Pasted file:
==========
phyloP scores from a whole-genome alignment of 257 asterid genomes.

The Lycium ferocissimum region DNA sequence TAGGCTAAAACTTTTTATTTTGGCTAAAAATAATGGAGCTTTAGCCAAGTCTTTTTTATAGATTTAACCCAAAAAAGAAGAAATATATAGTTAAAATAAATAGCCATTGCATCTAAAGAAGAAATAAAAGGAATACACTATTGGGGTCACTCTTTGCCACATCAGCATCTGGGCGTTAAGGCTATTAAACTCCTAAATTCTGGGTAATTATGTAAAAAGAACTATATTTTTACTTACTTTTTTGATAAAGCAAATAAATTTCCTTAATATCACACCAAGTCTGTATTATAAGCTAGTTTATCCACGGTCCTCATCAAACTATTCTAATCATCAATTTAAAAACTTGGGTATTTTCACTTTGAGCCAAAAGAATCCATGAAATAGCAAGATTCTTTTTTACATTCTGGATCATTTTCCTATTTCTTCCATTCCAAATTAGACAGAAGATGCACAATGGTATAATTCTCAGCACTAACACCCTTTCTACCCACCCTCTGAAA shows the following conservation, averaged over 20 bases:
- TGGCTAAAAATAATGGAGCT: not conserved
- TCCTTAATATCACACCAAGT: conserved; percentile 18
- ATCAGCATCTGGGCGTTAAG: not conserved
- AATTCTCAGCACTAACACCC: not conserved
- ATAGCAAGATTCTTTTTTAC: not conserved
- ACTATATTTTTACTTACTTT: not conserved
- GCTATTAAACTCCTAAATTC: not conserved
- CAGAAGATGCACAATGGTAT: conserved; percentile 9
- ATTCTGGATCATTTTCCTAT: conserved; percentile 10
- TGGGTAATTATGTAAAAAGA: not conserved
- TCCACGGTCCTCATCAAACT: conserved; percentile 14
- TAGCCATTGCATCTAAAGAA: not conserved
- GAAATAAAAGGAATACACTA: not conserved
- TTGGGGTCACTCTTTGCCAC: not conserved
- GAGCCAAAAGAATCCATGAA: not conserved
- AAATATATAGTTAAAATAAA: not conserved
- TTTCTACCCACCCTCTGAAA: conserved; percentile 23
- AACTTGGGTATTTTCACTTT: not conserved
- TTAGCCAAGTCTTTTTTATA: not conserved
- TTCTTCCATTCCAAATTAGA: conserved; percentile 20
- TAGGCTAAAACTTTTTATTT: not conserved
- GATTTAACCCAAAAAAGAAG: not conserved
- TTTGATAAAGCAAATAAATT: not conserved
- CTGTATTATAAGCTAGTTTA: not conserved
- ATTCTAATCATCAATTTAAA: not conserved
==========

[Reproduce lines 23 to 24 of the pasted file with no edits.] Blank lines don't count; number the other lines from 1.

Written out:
- TAGGCTAAAACTTTTTATTT: not conserved
- GATTTAACCCAAAAAAGAAG: not conserved